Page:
As for William Henry’s tenure as treasurer, he was perhaps best known for his work in the bonds that were sold to raise funds to build the Los Angeles Aqueduct, completed several years after he ended his third term in office. It was said that when the treasurer was in New York to sign each of the large volume of bonds, he was so focused on the work that he didn’t realize that, each time he dipped his pen in the inkwell, he was not aware of how vigorously he shook the pen to get excess ink off the nib and was shocked to see the light-colored carpet under the desk spattered with the ink.
Another well-known story related to his tenure was that, as the city’s funds were still carried by hand by staff from the office to a bank and without armed escort, the treasurer was on such an errand, when a bag carrying coin split spilling a significant amount of money into the bustling street. Apparently, though, there was such high regard for “Uncle Billy” as the treasurer was known for decades, that every single coin was located and returned to the nervous public servant and a full deposit was made.
The second photo shows Roques, Kenealy and Boyle Workman behind the counter at the treasurer’s office—this being a far cry from the arrangement one would see today in the city. For example, the 1903 article reported that the office handled $4 million in 1902 and was expected to deal with $5 million for the current year.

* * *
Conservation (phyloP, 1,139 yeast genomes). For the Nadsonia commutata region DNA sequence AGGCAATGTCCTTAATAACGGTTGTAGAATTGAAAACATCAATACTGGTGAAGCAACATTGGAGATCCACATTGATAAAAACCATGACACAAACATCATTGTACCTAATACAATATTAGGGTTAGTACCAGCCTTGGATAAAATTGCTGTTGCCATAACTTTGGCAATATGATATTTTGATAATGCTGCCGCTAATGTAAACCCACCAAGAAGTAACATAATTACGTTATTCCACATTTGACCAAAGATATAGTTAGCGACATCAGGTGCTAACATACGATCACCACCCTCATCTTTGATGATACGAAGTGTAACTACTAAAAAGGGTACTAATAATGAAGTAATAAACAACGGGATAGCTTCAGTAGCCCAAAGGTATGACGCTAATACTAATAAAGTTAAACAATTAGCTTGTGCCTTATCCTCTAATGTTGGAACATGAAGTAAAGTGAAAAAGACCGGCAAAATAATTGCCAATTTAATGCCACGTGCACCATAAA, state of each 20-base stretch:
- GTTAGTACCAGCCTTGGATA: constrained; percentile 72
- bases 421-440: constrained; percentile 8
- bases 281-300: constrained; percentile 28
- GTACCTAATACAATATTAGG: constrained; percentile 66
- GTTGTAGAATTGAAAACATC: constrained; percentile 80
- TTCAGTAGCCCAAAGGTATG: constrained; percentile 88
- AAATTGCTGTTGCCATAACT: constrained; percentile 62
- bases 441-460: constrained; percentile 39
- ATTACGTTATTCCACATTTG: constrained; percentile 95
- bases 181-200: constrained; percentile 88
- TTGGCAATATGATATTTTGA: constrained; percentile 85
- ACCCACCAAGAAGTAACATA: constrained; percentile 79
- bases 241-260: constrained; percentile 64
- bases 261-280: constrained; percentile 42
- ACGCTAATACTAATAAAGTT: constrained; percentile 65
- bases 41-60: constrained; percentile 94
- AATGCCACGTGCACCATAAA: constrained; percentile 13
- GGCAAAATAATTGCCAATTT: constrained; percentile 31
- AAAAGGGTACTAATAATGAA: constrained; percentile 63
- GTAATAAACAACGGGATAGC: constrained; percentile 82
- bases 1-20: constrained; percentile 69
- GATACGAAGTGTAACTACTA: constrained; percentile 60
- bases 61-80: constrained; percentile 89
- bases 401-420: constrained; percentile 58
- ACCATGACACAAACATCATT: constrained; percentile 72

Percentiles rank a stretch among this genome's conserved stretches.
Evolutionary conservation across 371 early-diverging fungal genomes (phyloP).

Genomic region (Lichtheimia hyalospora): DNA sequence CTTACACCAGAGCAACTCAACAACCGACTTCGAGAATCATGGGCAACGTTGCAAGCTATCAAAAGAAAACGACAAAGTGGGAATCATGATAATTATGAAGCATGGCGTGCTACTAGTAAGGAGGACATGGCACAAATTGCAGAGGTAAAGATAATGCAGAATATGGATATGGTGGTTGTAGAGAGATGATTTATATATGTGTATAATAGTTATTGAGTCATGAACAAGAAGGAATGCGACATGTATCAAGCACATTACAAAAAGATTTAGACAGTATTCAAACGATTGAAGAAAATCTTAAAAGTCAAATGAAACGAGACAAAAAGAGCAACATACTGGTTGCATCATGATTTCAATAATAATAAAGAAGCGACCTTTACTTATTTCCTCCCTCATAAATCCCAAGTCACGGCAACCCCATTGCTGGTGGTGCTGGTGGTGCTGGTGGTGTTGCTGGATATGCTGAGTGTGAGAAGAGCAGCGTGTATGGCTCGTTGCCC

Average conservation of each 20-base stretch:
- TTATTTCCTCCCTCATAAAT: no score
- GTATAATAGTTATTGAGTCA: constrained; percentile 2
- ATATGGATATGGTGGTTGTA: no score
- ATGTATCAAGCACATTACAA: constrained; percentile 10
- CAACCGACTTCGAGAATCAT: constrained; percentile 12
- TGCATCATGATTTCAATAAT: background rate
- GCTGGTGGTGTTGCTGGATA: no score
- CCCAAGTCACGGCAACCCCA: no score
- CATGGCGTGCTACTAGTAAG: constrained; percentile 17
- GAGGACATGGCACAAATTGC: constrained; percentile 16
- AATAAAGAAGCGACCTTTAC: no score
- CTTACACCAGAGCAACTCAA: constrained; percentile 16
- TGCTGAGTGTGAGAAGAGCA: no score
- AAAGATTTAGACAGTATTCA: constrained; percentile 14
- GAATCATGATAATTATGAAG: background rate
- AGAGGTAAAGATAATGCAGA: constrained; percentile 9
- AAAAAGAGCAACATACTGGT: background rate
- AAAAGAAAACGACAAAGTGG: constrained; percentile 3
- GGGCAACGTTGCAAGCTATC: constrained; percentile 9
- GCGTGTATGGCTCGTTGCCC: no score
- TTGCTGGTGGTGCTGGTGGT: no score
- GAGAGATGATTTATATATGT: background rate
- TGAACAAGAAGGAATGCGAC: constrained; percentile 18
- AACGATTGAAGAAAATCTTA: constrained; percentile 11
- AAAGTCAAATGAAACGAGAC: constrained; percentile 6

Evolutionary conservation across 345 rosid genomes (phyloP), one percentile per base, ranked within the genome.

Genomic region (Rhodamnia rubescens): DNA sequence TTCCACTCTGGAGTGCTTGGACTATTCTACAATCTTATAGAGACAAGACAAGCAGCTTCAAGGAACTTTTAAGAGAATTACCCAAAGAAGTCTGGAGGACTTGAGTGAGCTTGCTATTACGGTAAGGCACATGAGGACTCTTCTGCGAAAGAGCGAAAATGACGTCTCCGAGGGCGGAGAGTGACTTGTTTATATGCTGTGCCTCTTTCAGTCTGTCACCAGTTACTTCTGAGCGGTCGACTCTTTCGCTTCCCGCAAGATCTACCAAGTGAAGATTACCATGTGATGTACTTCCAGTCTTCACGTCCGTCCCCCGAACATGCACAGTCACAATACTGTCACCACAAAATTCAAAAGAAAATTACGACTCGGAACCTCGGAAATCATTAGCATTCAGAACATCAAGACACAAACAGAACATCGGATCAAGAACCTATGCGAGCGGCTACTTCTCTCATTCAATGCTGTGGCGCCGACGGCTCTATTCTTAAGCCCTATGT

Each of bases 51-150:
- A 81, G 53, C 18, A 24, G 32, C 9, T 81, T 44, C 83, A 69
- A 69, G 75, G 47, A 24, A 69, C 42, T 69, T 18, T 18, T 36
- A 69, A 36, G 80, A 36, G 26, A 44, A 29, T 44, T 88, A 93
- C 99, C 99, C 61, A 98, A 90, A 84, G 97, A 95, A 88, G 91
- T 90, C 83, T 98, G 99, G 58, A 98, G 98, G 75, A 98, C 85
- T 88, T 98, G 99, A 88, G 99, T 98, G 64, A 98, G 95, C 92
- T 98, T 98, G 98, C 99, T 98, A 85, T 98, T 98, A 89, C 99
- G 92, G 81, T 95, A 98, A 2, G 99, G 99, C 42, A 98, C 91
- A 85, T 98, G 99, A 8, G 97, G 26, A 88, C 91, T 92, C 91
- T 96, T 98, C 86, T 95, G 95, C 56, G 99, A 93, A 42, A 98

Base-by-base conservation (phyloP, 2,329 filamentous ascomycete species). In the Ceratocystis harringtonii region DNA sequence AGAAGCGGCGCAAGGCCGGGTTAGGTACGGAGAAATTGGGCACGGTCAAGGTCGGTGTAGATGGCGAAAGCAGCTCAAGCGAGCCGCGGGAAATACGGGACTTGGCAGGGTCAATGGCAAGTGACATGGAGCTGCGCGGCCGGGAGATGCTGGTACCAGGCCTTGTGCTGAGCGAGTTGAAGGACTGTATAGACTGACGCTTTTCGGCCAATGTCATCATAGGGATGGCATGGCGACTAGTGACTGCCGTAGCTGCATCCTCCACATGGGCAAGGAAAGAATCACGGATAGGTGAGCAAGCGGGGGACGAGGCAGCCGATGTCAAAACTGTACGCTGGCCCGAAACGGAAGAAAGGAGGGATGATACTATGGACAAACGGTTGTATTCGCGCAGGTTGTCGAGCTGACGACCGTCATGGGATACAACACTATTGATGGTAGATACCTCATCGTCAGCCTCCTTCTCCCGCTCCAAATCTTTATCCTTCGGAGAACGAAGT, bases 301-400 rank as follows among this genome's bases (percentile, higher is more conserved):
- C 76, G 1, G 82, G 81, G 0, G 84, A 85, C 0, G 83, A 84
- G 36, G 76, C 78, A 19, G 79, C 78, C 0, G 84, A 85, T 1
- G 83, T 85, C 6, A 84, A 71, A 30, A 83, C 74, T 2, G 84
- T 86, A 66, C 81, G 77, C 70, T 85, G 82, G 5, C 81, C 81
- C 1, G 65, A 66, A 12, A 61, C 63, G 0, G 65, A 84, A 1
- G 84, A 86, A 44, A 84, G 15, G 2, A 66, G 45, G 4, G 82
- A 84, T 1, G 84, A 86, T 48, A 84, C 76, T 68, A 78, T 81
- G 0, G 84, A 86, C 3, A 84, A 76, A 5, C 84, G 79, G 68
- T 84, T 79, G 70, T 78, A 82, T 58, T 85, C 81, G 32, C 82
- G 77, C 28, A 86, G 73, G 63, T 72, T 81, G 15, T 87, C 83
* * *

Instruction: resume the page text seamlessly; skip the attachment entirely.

More than a quarter century before that, city treasurer James J. Mellus, scion of a prominent family including a former mayor, was, in 1875, enticed by an offer of high interest to deposit the city’s funds in the Temple and Workman bank. The offer was accepted and the monies placed in the bank, but, when the institution collapsed spectacularly early the next year, the city was unable to recoup its coin, which amounted to all of $23,000.
The city, which had about 250,000 people when William Henry was treasurer and some 4.5 million today, has a treasury office which handled “a cash management program that exceeds $50 billion annually” and has an investment portfolio of $10 billion with returns of $100 million per year.
After leaving office early in 1907, William Henry returned to his work in real estate and managing his properties, living for just over a decade. When he died in 1918 at age 79, he was celebrated as one of the most popular figures and civil servants in Los Angeles history. His example of public service and an avid interest of history (William Henry was a prominent member of the Pioneers of Los Angeles County) is still manifest through his descendants including his grandsons, Henry and David.